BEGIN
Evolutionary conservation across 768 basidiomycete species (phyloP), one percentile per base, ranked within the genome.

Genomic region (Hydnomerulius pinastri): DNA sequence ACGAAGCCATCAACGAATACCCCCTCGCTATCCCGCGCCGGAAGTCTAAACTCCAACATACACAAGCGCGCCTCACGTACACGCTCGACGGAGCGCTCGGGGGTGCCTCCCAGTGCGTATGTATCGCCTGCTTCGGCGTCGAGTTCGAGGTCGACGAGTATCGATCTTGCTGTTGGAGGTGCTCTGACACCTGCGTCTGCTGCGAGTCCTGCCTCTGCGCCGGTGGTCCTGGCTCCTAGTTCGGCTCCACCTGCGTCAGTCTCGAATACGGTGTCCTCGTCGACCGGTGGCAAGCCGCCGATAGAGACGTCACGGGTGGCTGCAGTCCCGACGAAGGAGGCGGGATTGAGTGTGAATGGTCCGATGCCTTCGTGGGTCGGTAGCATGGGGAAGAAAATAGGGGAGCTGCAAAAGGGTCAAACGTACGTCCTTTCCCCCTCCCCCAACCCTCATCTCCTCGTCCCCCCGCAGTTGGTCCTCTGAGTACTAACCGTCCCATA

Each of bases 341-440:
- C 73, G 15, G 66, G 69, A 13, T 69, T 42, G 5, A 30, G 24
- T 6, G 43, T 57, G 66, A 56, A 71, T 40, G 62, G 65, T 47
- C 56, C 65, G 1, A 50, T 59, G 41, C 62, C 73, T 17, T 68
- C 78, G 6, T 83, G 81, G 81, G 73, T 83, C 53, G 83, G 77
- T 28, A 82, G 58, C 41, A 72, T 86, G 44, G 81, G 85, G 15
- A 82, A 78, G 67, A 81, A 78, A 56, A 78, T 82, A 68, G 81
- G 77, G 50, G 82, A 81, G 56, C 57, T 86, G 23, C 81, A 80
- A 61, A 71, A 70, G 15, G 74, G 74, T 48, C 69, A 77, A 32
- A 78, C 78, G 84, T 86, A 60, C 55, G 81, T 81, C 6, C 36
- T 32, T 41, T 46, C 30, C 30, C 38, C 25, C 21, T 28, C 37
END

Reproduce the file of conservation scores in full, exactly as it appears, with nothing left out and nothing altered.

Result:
Evolutionary conservation across 768 basidiomycete species (phyloP), one percentile per base, ranked within the genome.

Genomic region (Hydnomerulius pinastri): DNA sequence ACGAAGCCATCAACGAATACCCCCTCGCTATCCCGCGCCGGAAGTCTAAACTCCAACATACACAAGCGCGCCTCACGTACACGCTCGACGGAGCGCTCGGGGGTGCCTCCCAGTGCGTATGTATCGCCTGCTTCGGCGTCGAGTTCGAGGTCGACGAGTATCGATCTTGCTGTTGGAGGTGCTCTGACACCTGCGTCTGCTGCGAGTCCTGCCTCTGCGCCGGTGGTCCTGGCTCCTAGTTCGGCTCCACCTGCGTCAGTCTCGAATACGGTGTCCTCGTCGACCGGTGGCAAGCCGCCGATAGAGACGTCACGGGTGGCTGCAGTCCCGACGAAGGAGGCGGGATTGAGTGTGAATGGTCCGATGCCTTCGTGGGTCGGTAGCATGGGGAAGAAAATAGGGGAGCTGCAAAAGGGTCAAACGTACGTCCTTTCCCCCTCCCCCAACCCTCATCTCCTCGTCCCCCCGCAGTTGGTCCTCTGAGTACTAACCGTCCCATA

Each of bases 341-440:
- C 73, G 15, G 66, G 69, A 13, T 69, T 42, G 5, A 30, G 24
- T 6, G 43, T 57, G 66, A 56, A 71, T 40, G 62, G 65, T 47
- C 56, C 65, G 1, A 50, T 59, G 41, C 62, C 73, T 17, T 68
- C 78, G 6, T 83, G 81, G 81, G 73, T 83, C 53, G 83, G 77
- T 28, A 82, G 58, C 41, A 72, T 86, G 44, G 81, G 85, G 15
- A 82, A 78, G 67, A 81, A 78, A 56, A 78, T 82, A 68, G 81
- G 77, G 50, G 82, A 81, G 56, C 57, T 86, G 23, C 81, A 80
- A 61, A 71, A 70, G 15, G 74, G 74, T 48, C 69, A 77, A 32
- A 78, C 78, G 84, T 86, A 60, C 55, G 81, T 81, C 6, C 36
- T 32, T 41, T 46, C 30, C 30, C 38, C 25, C 21, T 28, C 37